EARLIER this year The Charter Store, alongside Pacific Airlift of Singapore and NEO Air Charter of Germany became the founder members of the Global Charter Alliance (GCA).
The trio not only pool resources, sharing costs, knowledge and contacts they have particular approach to the industry they believe will see them come out on top over larger competitors.
Charter Store managing director Harry Steiner shares his views on what the industry is getting right, where it is going wrong and gives his prediction for the rest of the year:
"Four years ago I started The Charter Store with my long time friend and colleague Rusty Durden. I certainly wont forget what I learnt in Europe and I visit a lot but I don’t plan to go back. I like the way Americans do business and the way they understand airfreight.
"Talking to colleagues and customers and from my own perspective the air cargo industry is in a holding pattern. American consumer confidence has improved but it has not recovered and there are still problems in Europe. People are just hanging in there waiting for things to improve.
"Having said that some in the industry are better prepared than others. We have our partnership and we don’t have a lot of the fixed costs our competitors have. The East Pacific may not be booming but there is still a need for charters. We are taking a long view of the situation and we’re more than holding our own.
"At The Charter Store we have a solid customer base of repeat charterers and freight forwarders who are active in government and energy, which puts them outside the problems of the domestic market.
"For us I think the fourth quarter of the year will be the ‘picker upper’ but I don’t think the recession will end until after the US election and we know what direction we are travelling in.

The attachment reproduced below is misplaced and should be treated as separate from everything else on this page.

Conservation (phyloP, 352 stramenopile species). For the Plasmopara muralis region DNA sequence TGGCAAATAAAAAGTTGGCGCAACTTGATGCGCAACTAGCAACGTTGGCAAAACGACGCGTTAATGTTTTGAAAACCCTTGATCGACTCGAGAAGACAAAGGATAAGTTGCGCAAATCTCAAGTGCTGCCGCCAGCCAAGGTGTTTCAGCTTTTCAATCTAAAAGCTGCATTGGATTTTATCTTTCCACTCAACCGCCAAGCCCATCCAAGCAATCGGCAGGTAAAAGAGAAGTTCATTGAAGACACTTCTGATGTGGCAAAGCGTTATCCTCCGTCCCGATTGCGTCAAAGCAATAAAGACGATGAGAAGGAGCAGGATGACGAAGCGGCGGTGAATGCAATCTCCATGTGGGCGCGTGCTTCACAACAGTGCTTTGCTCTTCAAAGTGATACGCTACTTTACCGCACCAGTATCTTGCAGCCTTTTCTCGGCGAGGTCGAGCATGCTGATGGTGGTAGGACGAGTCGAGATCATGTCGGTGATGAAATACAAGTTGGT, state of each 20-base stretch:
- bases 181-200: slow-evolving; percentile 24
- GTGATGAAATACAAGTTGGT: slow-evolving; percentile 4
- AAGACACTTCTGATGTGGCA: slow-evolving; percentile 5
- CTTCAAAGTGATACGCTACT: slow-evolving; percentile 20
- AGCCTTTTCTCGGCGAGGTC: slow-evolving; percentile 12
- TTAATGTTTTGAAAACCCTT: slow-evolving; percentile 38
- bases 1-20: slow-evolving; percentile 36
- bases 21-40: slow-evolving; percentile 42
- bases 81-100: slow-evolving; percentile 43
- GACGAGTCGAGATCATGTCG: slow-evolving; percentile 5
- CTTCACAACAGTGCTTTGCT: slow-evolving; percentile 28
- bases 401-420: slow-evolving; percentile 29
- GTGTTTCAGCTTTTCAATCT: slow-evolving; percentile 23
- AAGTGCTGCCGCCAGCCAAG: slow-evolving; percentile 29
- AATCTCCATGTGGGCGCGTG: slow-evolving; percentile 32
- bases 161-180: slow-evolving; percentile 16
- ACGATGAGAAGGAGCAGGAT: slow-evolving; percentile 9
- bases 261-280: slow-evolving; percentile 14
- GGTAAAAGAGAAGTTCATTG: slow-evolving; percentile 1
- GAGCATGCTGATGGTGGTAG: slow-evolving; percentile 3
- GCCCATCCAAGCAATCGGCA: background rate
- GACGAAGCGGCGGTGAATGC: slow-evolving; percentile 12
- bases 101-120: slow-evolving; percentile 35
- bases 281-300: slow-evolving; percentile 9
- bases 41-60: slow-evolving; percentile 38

"There will always be a need for air cargo. The industry will adapt and the signs of recovery are here and there. Simply walking down the mall you can see there are more people with shopping bags so I do think confidence is returning but it is going to take a while before we feel the difference in this business.
"Earlier this year we started GCA with our friends from Pacific Airlift in Singapore and NEO Air Charter in Frankfurt. We wanted to match the advantages of scale of some of our competitors while keeping the flexibility and personality of a smaller business.
"It is a new venture but we are ‘old school’ and we are protective of the freight forwarder. In the short term some large brokers see an advantage in dealing directly with shippers but in the long term they will be impacted. Some other brokers become hybrid forwarder-brokers and yet others get into the direction of being an aircraft operator or aircraft management company.
"GCA has always respected existing relationships between freight forwarders and their shipper clients. We believe freight agents play a vital role in the supply chain, which we absolutely respect – we work with them not against them – I think that will be key to our success.
"These ideas and the GCA itself came about quite naturally. The three of us have been working together for several years – we treat each other’s offices as our own, we help each other out and we share a lot of costs.
"Thanks to the alliance we have also made significant savings by pooling our resources – especially on marketing, buying software and consolidating information and other resources, we would not be able to afford individually.
"We also draw upon a group of ‘service partner’ organisations around the world. We work closely with them and may be they too will become part of the alliance.
"Success in charter broking is all about people, their knowledge and their contacts. I believe we have a fantastic group of individuals who will now be even more successful together."
Steiner says the three teams have been working together for years and it is this strong personal relationship, which is at the heart of GCA – "the trust is complete," he adds.
As told to Will Grahame-Clarke, Air Cargo News Senior Journalist